As an example, I estimate that the effective RCS of a nominally 34-square-meter active RTE (typical value for the Sea-Me) begins to decrease at seven miles from a 50-kW, big-ship radar and is reduced to about 3 square meters at about three and a half miles. In this case a common passive reflector might provide better detection in wave clutter at ranges of importance to collision avoidance than the more expensive active RTE.

Other considerations

There are several other issues with an active RTE of which the potential purchaser should be aware. Like all electronic devices, these are subject to failure. They also consume power. Standby current consumption is generally small, 60 mA for the Sea-Me, but even that adds up and could be important for long-distance voyagers.

There are unique mounting issues. First, the units are so small that mounting in front of the mast, as is usually done with passive reflectors, would produce a very large radar shadow aft. You are almost forced to find some other mounting location such as on a pole, on the spreaders or at the masthead. The unit must also not be mounted where it is exposed directly to the beam of your own radar for fear of burning out the front-end electronics.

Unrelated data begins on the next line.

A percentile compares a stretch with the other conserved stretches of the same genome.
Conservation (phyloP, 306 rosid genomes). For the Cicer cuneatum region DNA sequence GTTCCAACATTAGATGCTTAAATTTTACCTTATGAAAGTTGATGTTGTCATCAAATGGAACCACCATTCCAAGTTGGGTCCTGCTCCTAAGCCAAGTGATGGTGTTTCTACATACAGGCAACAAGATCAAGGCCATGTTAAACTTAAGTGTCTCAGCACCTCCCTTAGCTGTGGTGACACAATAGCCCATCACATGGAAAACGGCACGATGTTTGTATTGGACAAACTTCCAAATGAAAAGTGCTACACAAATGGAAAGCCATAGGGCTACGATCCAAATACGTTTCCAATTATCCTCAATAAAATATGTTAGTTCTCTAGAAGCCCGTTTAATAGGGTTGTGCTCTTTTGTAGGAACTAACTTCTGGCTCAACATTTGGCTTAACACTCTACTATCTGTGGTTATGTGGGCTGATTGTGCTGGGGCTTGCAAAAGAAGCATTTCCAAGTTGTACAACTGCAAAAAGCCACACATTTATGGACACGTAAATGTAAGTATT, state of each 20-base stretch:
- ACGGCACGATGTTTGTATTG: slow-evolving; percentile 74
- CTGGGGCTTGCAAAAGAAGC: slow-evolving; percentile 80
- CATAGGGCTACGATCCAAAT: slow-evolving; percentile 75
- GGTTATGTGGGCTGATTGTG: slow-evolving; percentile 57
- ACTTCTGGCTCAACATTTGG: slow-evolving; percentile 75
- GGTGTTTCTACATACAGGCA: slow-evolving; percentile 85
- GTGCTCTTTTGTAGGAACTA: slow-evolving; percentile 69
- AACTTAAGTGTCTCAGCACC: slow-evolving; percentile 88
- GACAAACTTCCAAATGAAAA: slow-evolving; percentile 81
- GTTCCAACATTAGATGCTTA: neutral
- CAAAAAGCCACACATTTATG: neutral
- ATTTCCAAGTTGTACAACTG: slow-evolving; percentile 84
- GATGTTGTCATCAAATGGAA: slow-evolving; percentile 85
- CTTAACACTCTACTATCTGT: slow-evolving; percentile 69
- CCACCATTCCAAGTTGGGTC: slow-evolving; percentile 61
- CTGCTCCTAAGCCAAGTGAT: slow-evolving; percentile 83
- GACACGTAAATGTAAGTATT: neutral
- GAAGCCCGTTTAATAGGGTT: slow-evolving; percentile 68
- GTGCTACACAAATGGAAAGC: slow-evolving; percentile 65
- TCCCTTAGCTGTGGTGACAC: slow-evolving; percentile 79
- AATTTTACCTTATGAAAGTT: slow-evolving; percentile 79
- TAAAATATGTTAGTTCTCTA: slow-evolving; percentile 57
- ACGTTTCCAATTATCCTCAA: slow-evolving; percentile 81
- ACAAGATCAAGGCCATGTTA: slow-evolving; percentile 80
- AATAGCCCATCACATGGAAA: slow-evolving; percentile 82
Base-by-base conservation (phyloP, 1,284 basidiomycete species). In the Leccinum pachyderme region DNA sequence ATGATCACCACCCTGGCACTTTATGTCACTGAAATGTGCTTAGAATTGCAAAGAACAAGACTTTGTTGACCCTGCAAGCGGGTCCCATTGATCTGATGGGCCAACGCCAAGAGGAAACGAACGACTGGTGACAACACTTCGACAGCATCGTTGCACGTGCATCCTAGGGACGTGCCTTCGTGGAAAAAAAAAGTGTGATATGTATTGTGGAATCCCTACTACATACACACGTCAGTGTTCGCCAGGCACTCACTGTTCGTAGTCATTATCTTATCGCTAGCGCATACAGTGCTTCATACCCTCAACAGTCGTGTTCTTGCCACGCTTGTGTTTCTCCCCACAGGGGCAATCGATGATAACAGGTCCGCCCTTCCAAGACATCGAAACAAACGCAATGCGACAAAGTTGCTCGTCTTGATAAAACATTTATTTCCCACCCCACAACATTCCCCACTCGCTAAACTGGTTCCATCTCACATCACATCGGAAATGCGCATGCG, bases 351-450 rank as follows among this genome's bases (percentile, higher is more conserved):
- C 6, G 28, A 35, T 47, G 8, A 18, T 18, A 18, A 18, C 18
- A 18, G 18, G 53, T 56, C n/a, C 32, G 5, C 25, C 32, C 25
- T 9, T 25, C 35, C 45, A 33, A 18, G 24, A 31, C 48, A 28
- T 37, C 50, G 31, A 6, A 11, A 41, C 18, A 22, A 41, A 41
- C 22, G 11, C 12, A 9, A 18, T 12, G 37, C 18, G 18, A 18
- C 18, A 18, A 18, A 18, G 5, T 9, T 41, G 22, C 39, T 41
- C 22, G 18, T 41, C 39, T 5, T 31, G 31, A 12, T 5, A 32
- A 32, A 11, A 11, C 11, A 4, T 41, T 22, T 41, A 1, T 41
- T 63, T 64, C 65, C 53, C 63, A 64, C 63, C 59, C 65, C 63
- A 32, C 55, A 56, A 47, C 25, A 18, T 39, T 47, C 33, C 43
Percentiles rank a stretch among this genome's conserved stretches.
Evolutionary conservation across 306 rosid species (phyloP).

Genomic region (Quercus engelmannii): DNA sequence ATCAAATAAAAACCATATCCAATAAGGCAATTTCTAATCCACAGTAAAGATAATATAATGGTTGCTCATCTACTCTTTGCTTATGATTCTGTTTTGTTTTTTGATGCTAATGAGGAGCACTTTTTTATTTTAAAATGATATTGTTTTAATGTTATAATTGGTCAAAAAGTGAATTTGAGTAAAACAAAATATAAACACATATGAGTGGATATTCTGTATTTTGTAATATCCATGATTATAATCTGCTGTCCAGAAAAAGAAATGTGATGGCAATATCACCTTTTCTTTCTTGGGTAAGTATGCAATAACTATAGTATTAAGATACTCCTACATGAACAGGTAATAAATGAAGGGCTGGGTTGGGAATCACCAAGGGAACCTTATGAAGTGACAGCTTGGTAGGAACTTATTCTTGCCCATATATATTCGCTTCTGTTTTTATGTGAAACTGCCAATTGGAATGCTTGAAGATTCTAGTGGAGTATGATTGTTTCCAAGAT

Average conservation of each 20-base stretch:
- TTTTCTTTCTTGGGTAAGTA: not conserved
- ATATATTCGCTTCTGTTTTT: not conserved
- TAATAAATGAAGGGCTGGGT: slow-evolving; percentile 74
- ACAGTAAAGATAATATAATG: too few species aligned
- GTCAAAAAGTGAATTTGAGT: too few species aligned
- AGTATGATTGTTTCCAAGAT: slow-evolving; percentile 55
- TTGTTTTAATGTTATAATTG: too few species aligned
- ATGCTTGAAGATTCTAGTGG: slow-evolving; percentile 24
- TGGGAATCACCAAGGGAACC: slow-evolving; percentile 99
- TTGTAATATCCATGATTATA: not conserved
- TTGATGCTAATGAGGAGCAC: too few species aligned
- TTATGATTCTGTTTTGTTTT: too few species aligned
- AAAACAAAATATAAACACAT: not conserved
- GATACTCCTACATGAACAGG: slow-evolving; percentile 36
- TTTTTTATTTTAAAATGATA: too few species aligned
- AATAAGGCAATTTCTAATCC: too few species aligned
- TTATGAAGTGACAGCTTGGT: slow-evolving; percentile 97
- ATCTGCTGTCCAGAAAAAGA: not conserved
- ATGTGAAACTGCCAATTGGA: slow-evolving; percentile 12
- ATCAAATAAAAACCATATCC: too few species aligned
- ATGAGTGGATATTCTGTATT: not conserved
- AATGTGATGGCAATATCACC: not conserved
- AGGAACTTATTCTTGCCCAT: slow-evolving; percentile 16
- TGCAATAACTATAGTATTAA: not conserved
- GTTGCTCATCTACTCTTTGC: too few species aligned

The available active units do not operate at S-band, only X-band. From a practical point of view this should not be a serious concern. Under the SOLAS Convention, vessels more than 300 gross tonnage must carry an X-band radar, and vessels more than 3,000 gross tonnage must, in addition, carry an S-band radar (or a second X-band radar). The implication is that X-band radar would always be active.

Availability of active RTE increases the number of options for improving a vessel’s radar signature and makes the selection process more complicated. Each design, whether it is a passive radar reflector or an active radar target enhancer, provides a different balance of performance, complexity and cost. Enough designs are available to suit your specific needs.

Philip Gallman is an avid sailor who lives in northern Virginia with his photographer wife Minnie.

By Ocean Navigator